HomeFeatured ArticlesThe Impact of the Premier League's New TV Deal

The Impact of the Premier League’s New TV Deal

The Premier League’s Lucrative TV Deal and Its Implications

The Premier League, in its recent surge towards global dominance, has secured an unprecedented £6.7 billion television deal, set to take effect from 2025. This agreement signifies a new era in football broadcasting, with giants like Sky and TNT poised to air up to 270 live games each season.

Amidst these changes, one tradition holds firm – the Saturday “3 PM blackout”. This rule, rooted in 1960s football culture, prohibits the telecast of matches between 14:25 and 17:25 on Saturdays. This blackout, a cornerstone of English football, aims to encourage attendance at lower-league games, but does it still serve its purpose in the modern era?

Grassroots Perspective: A Vital Consideration

For Adam Capper, Heaton Stannington’s non-league kitman, the blackout remains crucial. He argues that lifting this restriction could divert fans from local games to Premier League spectacles, jeopardizing the financial stability of grassroots clubs. Heaton Stannington, merely three miles from Newcastle United’s St James’ Park, heavily relies on matchday attendance, a common scenario in the lower tiers of English football.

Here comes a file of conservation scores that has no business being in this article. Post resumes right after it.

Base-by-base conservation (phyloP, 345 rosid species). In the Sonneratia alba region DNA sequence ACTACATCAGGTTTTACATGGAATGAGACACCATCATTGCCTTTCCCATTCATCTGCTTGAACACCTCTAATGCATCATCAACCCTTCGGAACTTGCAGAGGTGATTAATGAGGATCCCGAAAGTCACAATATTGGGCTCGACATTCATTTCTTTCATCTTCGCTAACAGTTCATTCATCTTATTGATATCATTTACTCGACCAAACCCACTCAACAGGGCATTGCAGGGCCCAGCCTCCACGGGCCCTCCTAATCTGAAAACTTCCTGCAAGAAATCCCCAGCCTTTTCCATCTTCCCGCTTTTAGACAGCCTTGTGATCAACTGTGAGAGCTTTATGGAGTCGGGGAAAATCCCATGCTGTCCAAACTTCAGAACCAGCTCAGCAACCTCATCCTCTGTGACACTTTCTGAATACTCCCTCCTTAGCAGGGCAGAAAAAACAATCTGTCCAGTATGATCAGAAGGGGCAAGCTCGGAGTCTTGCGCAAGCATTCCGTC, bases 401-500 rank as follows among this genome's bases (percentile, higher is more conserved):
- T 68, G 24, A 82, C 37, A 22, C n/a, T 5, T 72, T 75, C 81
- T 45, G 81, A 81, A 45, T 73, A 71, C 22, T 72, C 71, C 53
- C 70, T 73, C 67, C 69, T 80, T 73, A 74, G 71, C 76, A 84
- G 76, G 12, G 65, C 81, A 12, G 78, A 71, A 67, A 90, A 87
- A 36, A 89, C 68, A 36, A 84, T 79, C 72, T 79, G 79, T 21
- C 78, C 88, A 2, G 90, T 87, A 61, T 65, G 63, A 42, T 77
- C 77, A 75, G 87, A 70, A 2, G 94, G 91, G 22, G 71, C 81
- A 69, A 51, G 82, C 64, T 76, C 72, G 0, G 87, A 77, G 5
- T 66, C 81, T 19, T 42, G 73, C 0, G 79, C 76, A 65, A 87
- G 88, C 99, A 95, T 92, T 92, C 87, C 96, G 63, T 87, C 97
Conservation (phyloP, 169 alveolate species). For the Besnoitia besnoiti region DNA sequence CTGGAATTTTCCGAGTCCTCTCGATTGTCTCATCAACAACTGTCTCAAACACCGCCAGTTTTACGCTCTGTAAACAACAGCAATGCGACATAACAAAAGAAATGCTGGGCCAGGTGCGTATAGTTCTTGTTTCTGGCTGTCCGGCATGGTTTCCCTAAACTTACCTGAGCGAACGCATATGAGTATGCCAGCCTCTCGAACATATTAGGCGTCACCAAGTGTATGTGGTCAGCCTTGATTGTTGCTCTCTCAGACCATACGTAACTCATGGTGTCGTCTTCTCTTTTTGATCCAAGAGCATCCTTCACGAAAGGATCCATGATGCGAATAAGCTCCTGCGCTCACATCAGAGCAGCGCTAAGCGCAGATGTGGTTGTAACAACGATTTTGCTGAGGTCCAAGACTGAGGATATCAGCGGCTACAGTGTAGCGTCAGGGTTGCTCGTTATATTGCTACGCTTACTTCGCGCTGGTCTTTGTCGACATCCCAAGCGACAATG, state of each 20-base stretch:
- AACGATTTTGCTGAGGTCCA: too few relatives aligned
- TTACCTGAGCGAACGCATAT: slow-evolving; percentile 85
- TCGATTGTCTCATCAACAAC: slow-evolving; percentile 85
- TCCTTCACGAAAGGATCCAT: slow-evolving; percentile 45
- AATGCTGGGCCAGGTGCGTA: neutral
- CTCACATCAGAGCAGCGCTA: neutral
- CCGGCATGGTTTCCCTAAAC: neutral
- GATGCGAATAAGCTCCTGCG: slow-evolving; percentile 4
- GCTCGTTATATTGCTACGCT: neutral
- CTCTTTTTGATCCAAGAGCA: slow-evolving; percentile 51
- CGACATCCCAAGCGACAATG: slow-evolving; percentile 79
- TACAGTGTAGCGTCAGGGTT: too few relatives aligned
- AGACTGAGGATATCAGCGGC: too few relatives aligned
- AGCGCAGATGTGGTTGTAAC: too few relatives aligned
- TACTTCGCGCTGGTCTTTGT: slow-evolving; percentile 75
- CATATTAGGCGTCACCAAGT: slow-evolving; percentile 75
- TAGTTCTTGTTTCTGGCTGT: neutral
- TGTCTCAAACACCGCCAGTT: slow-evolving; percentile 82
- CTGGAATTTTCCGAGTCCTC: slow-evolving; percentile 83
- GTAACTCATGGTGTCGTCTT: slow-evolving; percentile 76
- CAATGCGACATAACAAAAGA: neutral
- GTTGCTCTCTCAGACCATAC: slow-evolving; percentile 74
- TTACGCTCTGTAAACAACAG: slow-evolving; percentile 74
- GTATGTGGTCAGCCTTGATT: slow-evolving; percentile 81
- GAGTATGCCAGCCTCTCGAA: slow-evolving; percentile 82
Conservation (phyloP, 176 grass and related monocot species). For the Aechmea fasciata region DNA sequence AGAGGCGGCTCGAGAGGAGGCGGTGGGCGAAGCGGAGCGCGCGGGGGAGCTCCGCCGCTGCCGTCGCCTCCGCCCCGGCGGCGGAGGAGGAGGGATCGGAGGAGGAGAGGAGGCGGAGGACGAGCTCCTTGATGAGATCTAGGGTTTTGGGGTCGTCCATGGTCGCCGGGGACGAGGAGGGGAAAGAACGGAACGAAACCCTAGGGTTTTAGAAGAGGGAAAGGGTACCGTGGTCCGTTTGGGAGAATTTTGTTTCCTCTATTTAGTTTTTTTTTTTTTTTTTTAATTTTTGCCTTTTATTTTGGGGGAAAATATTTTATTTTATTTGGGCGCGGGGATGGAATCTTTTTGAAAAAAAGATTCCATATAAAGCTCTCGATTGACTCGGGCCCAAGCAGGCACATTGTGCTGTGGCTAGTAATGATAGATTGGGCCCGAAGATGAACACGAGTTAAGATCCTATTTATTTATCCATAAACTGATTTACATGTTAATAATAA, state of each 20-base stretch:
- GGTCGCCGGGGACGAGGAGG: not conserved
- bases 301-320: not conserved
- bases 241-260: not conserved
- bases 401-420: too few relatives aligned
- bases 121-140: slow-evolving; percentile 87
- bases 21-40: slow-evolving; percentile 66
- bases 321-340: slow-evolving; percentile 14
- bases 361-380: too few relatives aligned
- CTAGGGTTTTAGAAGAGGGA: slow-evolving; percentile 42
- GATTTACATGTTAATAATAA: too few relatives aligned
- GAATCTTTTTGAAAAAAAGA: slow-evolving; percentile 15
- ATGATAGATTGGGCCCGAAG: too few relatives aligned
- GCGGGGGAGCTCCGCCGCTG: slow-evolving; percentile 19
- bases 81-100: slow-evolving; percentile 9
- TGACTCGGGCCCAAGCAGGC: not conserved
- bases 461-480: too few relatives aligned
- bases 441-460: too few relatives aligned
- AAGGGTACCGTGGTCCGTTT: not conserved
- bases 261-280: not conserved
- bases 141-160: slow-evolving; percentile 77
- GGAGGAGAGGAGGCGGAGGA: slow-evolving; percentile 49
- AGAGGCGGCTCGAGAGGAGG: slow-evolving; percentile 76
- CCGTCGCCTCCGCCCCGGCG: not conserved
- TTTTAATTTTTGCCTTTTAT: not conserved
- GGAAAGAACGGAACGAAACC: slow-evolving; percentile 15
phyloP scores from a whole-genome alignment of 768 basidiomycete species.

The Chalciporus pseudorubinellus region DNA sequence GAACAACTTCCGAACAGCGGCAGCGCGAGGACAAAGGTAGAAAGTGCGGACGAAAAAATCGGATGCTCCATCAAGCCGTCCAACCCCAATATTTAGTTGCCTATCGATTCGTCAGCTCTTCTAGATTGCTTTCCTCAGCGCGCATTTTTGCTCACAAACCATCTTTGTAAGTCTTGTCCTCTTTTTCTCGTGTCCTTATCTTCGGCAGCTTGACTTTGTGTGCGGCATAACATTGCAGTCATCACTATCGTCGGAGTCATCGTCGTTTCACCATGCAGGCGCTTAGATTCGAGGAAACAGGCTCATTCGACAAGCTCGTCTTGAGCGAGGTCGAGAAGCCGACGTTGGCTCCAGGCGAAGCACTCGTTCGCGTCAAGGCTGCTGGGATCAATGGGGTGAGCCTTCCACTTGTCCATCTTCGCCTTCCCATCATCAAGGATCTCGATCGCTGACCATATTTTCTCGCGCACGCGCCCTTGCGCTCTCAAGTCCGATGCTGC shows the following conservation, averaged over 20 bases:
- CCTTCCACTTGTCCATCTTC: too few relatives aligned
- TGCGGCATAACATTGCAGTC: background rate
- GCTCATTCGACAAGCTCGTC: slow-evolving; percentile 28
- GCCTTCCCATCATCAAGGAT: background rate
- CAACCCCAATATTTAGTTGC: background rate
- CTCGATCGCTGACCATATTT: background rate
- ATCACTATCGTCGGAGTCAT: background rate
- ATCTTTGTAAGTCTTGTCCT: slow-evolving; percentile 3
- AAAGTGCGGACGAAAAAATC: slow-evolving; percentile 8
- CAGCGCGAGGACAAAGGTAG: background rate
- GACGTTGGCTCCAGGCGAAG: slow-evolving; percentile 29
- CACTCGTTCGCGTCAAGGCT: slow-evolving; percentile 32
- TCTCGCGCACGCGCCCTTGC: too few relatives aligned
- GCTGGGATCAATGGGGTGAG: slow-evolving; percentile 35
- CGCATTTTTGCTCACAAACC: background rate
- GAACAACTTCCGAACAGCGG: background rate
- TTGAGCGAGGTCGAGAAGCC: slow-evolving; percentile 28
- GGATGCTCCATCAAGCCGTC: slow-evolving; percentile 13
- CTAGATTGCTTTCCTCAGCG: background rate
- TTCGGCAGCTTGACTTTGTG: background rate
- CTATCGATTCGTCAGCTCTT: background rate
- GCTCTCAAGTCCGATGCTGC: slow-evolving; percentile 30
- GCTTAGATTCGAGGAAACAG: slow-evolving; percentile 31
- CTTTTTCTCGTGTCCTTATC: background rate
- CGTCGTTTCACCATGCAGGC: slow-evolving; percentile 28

Football enthusiasts often find themselves torn between supporting their Premier League favorites and attending local matches. Exeter City supporter Latoyah Egerton echoes this sentiment, stressing the importance of matchday attendance for clubs like hers in League One, especially against the allure of televised Premier League fixtures.

The Controversial Blackout: Different Angles

While grassroots advocates champion the blackout, others, like Liverpool supporter Roopa Vyas, deem it outdated. In an era where the Premier League has a massive global following, UK fans feel shortchanged, unable to watch their teams while international audiences have unrestricted access. This disparity, according to Vyas, fuels illegal streaming, as fans are desperate to follow their teams.

Women’s Football: A New Opportunity

In light of these debates, the government’s recent endorsement of Karen Carney’s review in women’s football suggests a new paradigm. Fans like Emma Bowell propose utilizing the 3 PM blackout period to spotlight women’s games, potentially elevating the profile of the Women’s Super League. However, this proposition comes with its own complexities, particularly regarding the financial implications for lower league men’s teams.

More News


Please enter your comment!
Please enter your name here